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Arador (8415)

Journal of Arador (8415)

Wednesday August 26, 2009
10:30 AM

Prototypes: the good, the bad,and the ugly

[ #39536 ]

This is a reply to chromatic's post The Problem with Prototypes, but his blog didn't allow me to post it there so I post it here.

Pretty much everyone agrees that there are good (such as blocks and sometimes reference) prototypes and bad ones (scalar most of all). Few discuss the third class: the ugly glob prototype.

perlsub describes them as such:

A * allows the subroutine to accept a bareword, constant, scalar expression, typeglob, or a reference to a typeglob in that slot. The value will be available to the subroutine either as a simple scalar, or (in the latter two cases) as a reference to the typeglob.

In other words, they are the same as scalar prototypes, except that they also accept globs and barewords. This is mainly used to pass filehandles, like this:

sub foo (*) {...}

foo STDIN;

but in fact it can be used to pass any bareword to function, as it leaves the interpretation of it to the function.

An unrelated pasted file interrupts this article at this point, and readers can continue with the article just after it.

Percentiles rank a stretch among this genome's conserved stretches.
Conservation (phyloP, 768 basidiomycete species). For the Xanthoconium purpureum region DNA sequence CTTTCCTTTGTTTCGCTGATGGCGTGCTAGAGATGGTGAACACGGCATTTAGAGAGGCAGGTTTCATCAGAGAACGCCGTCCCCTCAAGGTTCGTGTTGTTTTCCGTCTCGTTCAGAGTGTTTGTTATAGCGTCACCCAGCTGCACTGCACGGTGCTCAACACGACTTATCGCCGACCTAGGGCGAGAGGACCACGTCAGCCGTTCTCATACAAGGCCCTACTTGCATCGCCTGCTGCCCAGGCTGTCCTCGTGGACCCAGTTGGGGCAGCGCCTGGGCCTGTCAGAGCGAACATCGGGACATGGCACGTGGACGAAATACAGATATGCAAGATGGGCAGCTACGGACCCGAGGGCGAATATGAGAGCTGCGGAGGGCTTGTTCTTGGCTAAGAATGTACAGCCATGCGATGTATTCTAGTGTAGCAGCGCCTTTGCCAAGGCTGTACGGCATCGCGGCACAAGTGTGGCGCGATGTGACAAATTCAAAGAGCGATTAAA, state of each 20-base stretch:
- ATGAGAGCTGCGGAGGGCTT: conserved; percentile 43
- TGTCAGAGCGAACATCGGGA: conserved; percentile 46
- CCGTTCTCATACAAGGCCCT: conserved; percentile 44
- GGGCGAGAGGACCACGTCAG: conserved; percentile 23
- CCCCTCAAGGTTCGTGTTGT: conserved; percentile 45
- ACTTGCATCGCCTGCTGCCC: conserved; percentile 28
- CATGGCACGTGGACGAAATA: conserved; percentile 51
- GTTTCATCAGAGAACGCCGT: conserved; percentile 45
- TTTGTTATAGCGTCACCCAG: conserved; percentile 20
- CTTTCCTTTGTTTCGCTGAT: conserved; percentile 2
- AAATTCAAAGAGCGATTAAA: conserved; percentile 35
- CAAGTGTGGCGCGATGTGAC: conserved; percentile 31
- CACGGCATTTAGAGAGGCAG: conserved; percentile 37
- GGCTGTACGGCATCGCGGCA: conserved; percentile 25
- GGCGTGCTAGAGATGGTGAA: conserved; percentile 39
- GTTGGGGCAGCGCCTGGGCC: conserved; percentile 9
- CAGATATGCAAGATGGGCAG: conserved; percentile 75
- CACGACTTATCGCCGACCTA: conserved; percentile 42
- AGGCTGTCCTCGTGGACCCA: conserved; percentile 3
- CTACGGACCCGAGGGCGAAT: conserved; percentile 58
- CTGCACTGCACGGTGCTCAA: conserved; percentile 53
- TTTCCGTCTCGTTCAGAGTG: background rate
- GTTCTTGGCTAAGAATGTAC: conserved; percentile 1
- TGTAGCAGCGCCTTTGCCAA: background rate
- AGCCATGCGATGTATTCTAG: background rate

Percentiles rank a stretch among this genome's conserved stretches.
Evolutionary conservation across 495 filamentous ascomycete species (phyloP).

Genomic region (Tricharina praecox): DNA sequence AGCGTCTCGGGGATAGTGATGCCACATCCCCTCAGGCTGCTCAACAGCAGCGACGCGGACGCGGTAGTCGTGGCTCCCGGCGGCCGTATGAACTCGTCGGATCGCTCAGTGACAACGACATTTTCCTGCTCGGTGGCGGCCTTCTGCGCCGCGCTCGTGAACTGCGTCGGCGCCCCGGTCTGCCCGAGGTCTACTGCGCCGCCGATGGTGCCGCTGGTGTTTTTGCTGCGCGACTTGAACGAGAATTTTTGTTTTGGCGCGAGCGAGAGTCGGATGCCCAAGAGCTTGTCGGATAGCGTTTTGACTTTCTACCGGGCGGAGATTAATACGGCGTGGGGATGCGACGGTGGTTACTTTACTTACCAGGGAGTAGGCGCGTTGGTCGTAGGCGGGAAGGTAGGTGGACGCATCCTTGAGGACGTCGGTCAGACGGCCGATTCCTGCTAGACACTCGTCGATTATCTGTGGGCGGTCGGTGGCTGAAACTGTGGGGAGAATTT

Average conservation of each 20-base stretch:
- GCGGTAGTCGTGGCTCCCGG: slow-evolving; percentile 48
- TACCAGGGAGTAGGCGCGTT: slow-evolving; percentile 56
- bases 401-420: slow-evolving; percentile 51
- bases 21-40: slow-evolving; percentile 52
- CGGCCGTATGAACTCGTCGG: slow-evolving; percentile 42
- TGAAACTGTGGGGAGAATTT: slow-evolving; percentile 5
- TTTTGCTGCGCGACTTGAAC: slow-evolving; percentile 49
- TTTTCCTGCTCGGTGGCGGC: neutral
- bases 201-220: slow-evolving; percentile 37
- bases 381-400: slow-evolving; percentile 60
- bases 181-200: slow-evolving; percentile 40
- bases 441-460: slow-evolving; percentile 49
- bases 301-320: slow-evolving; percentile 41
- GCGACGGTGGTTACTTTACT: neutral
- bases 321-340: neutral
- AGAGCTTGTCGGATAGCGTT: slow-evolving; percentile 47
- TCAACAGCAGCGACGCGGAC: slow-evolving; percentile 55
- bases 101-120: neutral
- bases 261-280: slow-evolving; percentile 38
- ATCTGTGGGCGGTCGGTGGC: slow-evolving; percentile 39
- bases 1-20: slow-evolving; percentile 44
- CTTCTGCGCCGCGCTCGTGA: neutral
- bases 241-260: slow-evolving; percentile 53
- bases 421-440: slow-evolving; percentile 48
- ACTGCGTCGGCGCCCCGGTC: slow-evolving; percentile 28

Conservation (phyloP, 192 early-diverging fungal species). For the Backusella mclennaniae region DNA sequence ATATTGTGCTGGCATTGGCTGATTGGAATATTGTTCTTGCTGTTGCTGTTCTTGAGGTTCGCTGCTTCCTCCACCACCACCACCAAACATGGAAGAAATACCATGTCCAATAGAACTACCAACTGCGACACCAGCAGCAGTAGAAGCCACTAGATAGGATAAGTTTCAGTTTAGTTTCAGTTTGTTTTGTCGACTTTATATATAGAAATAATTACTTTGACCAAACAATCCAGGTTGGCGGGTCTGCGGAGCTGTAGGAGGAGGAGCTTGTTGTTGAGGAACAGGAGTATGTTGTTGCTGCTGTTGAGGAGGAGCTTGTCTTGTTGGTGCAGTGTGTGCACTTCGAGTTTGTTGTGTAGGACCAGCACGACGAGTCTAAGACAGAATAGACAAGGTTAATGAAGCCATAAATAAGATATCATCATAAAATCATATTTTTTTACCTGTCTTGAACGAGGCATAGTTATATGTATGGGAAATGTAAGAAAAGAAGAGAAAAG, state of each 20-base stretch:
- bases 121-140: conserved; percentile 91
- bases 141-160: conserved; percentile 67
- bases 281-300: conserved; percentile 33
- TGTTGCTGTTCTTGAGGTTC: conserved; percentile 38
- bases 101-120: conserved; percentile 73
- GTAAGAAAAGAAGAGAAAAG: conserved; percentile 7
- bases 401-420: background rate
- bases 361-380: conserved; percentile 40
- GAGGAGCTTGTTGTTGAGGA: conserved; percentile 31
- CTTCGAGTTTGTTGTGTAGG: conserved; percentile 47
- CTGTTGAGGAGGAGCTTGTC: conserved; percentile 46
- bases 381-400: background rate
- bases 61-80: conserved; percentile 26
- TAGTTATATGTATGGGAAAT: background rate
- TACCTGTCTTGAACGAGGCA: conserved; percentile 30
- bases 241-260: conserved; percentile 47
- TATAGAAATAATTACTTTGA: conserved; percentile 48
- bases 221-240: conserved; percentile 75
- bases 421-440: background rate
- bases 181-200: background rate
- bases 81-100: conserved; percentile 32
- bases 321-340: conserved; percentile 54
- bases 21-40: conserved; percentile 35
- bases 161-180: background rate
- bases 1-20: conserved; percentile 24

It's tempting to call this bad, but it offers some API possibilities that would otherwise not be possible, hence I would call it ugly rather than bad per se.

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  • I didn't mention the glob prototype because I want to discourage the use of barewords.

    • There is an omission in your list of good reasons to use prototypes.

      A final good reason to use prototypes is in a comparison sub. If you pass sort a subroutine with ($$) as a prototype then it passes the arguments in @_ rather than setting $a and $b in the package that sort was called from. If you're setting up a sort in a different package than you're calling sort in, this can be a lifesaver.

      This may seem like an obscure boundary case, but I've personally found it to be the most common reason why I've us